Uber and Lyft v. California
Earlier this month, California Superior Court Judge Ethan Schulman issued a initial injunction that Uber and Lyft to reclassify their moves as employees by August 20. Welp, it’s now August 22. Let’s get y’all caught up on what went down.
In the 11 th-hour and after Lyft and Uber said they would have to shut down their ride-hailing business if forced to comply, an appeals court judge granted the two companies a temporary stay.
This saga isn’t over. Consider this the climactic instant at the end of the first routine. Now, run grab your sip and some popcorn.
Two story lines — legal and political — will narrate from here.
The court will review Uber and Lyft’s appeal to overturn an earlier finding that would thrust the companies to reclassify its moves as employees. Oral statements in the case are rectified for October 13. Uber and Lyft have to file written statements by August 25 were to accept an expedited entreaties process, which will keep that temporary stay intact until the matter is resolved.
As they make their disputes to the court, the companies will also turn to voters. Uber and Lyft are pushing for the transition of Prop 22, a referendum measure that would hinder operators classified as independent contractors. Expect Lyft and Uber to ramp up their politicking efforts in the weeks leading up to Election Day.
Notable predicts and other goodies
Here are a few other entries worth noting.
Lucid Motors secreted more detailed information about the all-electric Air, entreat the issues to’ will there be anything left to talk about at the September 9 expose ?’ This time the company said the Air sedan will have fast-charging capability that will let proprietors lend 300 miles of range to the battery in 20 minutes and a home-charging unit that will allow owners to send energy from their gondola to their home. The vehicle will also have bi-directional billing that will be capable of sending energy from the car to the owner’s home.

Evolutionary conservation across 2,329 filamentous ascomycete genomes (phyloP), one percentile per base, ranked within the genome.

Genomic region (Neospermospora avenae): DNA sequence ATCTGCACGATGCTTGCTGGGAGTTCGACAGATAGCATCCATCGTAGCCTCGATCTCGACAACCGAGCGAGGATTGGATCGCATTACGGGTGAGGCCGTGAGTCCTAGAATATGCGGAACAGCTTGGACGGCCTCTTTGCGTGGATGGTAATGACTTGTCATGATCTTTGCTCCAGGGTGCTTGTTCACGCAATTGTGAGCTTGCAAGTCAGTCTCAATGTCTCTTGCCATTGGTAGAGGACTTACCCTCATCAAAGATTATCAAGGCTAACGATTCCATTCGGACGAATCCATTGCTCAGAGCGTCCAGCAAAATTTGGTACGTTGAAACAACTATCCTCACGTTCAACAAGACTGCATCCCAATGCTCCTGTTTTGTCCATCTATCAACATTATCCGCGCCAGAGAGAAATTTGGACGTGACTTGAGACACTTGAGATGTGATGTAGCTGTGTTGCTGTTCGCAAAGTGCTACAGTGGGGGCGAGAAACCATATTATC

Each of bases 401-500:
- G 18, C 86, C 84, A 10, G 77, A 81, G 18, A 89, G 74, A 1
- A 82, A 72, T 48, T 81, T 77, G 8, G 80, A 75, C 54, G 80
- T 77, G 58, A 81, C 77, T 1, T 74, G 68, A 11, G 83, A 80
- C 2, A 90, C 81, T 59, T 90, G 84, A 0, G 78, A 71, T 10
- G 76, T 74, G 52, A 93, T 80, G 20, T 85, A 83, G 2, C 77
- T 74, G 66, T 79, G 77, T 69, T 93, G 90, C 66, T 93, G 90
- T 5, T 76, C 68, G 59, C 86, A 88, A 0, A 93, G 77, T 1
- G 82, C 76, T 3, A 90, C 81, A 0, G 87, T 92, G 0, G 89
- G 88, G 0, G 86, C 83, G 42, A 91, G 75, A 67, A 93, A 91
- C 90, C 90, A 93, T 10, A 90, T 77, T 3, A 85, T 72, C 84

Nio is offering a new battery-as-a-service program in China, per CNET’s Roadshow.
SAIC-GM-Wuling Automobile is having some prosperity with its latest full-electric vehicle model, an inexpensive, four-seat Wuling sedan. Automotive News reported that sales surfaced 15,000 in the first 20 dates after affecting showrooms July 24.
SAEInternational liberated a brand-new Driving Level Skill Certification that includes” safe operators” as a recommended tradition for automated vehicles. Hat tip to fellow Autonocast co-host Ed Niedermeyer who pennant this on Twitter.
The Verge dug into Tulsa’s strategy to woo Tesla to build its factory there. In short: memes!
Volkswagen has started series production of the ID. 4, an all-electric SUV and the first under the automaker’s new ID label to be headed to the United Commonwealth. The world premiere of private vehicles is in accordance with September.
Yandex, the Russian search engine being that is also developing automated vehicle tech, has launched an app announced Yandex GO that allows users to applaud a taxi, use car-sharing, do trip-ups with a personal driver, require diner or grocery bringing, mail cartons and cargo all within the same app. Yandex tells me that the new app will also integrate planneds and directions of above-ground transport and should be considered a step towards the next large-scale objective of plying dwellers with the most wonderful roadways to move around the city. Someday these roadways is likely to be include robotaxis, the company told me in an email.
Zoox is entangled in a suit from two shareholder who allege that a adversary attempt would have been better for common stockholders than a $1.3 billion offer from Amazon.com announced in June. The lawsuit in the Delaware Court of Chancery alleges that the Amazon deal procreated disproportionate rewards for executives and investors bracing opted shares at the expense of common stockholders, Reuters reported.